Teaching Game Design, Part V

What games do you use? What criteria do you use to choose games to analyse? To what extent do you let the students choose games? Genres – do you limit the course to particular types of games (e.g. do you use any games that are not computer games)?

For my introductory course, I put together a list of 70+ games that students can choose to analyze. The list includes both digital and non-digital games, single-player and multi-player games, commercially successful games and indie efforts. It’s light on mobile and social options because I haven’t taught this course since 2009, but I’ll definitely fix that next time I update the list. I’ll probably also add some of the better games for change / games for health efforts, even though I encourage my students to focus on understanding good game design before they try to do anything tricky with it.

The first criterion for a game getting on the list is whether I’ve played it. I feel it’s very important for me to be fluent enough to help my students understand and analyze the games they’re engaging with, especially if they raise issues that might come up in class discussion. Even if I haven’t finished a particular game, I will put it on the list if I know what it’s doing in terms of design and can help guide my students through the analysis process.

The second criterion is that the game must be innovative or excellent or both. Yes, there’s a lot to be learned from critiquing bad games, but I have so little time with my students that I can’t countenance giving them anything that’s less than awesome.

The third criterion is that the game should either be available in our game research lab, free to play online, or both. Since I used to be in charge of game ordering for the lab, this was never a problem! But before I realized that this was an issue, I found that students gravitated toward the games with the lowest barriers to play. Once I started ensuring that all the games were equally available in the lab, I got a much more diverse set of game analyses from the students.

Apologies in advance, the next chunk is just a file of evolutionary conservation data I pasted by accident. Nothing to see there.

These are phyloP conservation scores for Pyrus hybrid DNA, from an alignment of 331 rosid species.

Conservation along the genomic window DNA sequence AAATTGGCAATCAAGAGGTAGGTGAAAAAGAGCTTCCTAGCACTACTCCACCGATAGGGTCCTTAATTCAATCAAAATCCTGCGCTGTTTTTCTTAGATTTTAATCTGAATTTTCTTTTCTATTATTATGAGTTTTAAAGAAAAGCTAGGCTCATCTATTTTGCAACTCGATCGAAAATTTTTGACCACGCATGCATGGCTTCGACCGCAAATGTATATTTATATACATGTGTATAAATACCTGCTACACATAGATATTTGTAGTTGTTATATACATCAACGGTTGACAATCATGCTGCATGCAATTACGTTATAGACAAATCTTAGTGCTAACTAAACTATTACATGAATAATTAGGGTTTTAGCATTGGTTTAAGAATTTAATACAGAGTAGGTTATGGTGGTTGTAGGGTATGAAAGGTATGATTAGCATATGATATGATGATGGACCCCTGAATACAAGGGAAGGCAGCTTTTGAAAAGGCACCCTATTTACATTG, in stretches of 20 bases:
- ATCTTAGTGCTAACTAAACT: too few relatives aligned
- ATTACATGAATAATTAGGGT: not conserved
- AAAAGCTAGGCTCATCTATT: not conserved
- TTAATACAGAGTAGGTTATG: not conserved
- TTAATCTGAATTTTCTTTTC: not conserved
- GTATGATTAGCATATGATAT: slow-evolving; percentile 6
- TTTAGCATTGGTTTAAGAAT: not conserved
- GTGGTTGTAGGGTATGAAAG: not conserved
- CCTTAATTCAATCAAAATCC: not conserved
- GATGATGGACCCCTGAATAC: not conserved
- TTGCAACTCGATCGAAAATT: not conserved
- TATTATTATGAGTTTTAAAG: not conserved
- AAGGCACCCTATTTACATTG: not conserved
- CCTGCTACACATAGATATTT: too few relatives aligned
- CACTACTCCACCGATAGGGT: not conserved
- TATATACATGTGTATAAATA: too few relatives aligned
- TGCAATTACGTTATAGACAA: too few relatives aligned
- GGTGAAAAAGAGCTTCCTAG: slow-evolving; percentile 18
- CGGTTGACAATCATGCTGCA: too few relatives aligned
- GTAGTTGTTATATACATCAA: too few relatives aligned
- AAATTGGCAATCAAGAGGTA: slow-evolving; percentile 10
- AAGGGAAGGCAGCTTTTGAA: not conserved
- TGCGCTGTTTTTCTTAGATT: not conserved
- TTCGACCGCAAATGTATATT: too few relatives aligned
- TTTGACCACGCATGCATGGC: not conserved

Only then do we get down to the horse-trading details of what goes on the list and what gets dropped. I try to think about curating the list as a whole, creating balance between different types of play, different scales of time commitment, different narratives and social relationships and visual styles. Students will play 15 of the 70 games on the list, and I want to up the odds that their particular 15-game spread will be a useful long-term part of their game education.

If students want to analyze a game that isn’t on the list, they have to run it by me before they write their analysis. They have to make a brief case to me for why it’s a game worth analyzing, and I have to be able to play the game before grades come due. Assuming both those things go smoothly – and in the past, they always have – they can go ahead with whatever game they’ve picked. I’ve actually encountered some neat games this way, like Zak & Wiki, and put the best of them onto the list for future classes to analyze.

In my advanced class, I’m not the only one assigning games. I help students come up with lists of reference points for their projects, many of which are games – but they also contribute games, and so do their peers who did not choose to take the advanced class. Unlike in the introductory course, I encourage students to seek out play experiences that will directly inform their design, even if it’s because the game in question does something badly. I do try to keep up with all the games my students play, but it’s typical for my advanced classes to play things before I do, and then “assign” me to play them so I can make my class discussion as useful as possible. It’s a pretty great arrangement; I love it when my students challenge me, and they always do!

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